West Midlands Walks | Badger Dingle

West Midlands Walks | Badger Dingle

Set just outside of Bridgnorth in a little village called Badger, is a hidden gem of a place to take the kids to. A trail takes you down to a wooded walk, overhung by trees and bracken to forage for blackberries. Nooks and crannies hide away from the path for little explorers to source. And a waterfall, stands front and centre, waiting for a hot day and paddling children to enjoy it’s torrents of water.
West Midlands Walks | Badger Dingle.

The Hamlet of Badger

Badger is a small rural hamlet, just outside of Shropshire. It has a population of just 140 people, facilities are basic and so parking is sparse. We parked on a grass verge, just by the footpath signs to the Dingle on Badger Lane. OS Grid Ref: SO 76774 99496. The best postcode I can find is WV6 7JX, which gets you to Badger. Follow Badger Lane until you see the small sign for the village, and park opposite. You will see the footpath signposts on either side of the road. Take the footpath on the opposite side of the Badger sign to get down to the Dingle.

Straight away you should hear water rushing. The trail leads down and into the woodland. To your right, hunt out the opening in the trees. I’m not sure what it is, but it’s very eerie! A blackness greets you, blocked off for any deeper access, but it looks like it may have been a well. Shining our phone torches did nothing to light up what was down there. I’ll let your imagination run away with you!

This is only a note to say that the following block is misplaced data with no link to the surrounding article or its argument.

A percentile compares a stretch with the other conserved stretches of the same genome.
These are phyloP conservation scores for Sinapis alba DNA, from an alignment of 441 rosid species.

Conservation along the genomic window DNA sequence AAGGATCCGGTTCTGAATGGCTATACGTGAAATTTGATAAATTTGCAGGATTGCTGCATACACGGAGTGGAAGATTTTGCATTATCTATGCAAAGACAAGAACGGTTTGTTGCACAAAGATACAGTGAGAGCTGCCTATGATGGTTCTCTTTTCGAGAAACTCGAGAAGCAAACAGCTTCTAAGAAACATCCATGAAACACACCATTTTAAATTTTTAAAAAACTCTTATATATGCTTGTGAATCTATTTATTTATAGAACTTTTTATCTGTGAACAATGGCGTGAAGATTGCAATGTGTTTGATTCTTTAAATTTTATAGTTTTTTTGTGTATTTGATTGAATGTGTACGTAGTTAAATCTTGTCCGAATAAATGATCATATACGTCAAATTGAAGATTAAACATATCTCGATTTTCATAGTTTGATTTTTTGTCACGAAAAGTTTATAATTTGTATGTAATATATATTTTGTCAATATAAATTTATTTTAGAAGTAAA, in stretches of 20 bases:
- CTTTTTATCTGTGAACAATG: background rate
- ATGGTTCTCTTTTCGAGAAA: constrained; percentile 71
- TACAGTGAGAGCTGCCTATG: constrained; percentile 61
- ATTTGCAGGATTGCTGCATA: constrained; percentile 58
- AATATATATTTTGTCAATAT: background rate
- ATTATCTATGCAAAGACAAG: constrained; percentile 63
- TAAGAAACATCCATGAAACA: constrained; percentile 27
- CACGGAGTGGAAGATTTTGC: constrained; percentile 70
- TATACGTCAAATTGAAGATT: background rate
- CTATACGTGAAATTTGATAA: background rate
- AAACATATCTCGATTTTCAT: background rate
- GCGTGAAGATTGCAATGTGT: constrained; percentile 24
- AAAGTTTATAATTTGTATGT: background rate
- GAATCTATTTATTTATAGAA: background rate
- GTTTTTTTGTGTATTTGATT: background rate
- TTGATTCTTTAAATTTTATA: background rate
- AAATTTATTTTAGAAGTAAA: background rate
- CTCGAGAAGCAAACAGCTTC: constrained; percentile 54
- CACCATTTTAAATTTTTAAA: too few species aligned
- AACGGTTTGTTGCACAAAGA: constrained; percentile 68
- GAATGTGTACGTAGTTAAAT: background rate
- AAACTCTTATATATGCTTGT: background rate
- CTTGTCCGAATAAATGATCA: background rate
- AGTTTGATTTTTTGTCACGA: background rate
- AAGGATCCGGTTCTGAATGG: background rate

Ice Houses and Brooks

An ice house sits to your left at the fork, a hole in the stone used to keep ice formed by the brook. The brook was dammed in the 1800’s to make 2 pools and a small waterfall, a feature which was welcomed in the stuffy heat of the day. The kids wanted to investigate, but we thought it best to leave it until we were headed back. Nothing like water in your shoes to spoil a walk!

A 2 mile walk leads around the pools. A little overgrown now, but accessible and interesting. A folly called the rotunda sits by the upper pool, sadly a little run down, but nice enough to take a break. See if you can spot the ‘Bird House’ too, sitting in the trees.

Down The Falls

The path doesn’t cross the pools but loops back on itself. We made our way back to the waterfall, the kids quickly stripping off their shoes and testing the water for it’s toe-numbing qualities. Apparently, it wasn’t too bad! We caught the falls after a few hot days so the water levels were quite low, compared to other pictures I have seen. The kids started at the top and walked down the waterfall itself, trying not to slip on the rocks. Pleased with their little escapade, they then tried to balance across the log that has fallen across the brook.

We stayed and paddled, a few other people joining us and milling around. The Dingle seems to attract amateur photographers, probably because of how accessible the waterfall is. You can get very close with the cameras.

Badger Dingle is a wonderful little place to explore, even better on a hot day when you can cool off by the waterfall. I wouldn’t recommend taking a dip in the pools though, they are quite green and algae infested!

I wouldn’t say this is very accessible for wheels, but it is quiet enough where little ones can toddle around; just be careful by the waters edge.

Please, please be mindful of the residents in Badger, and of the parking suitability. Use good judgement when leaving your car as the lanes are quite narrow!

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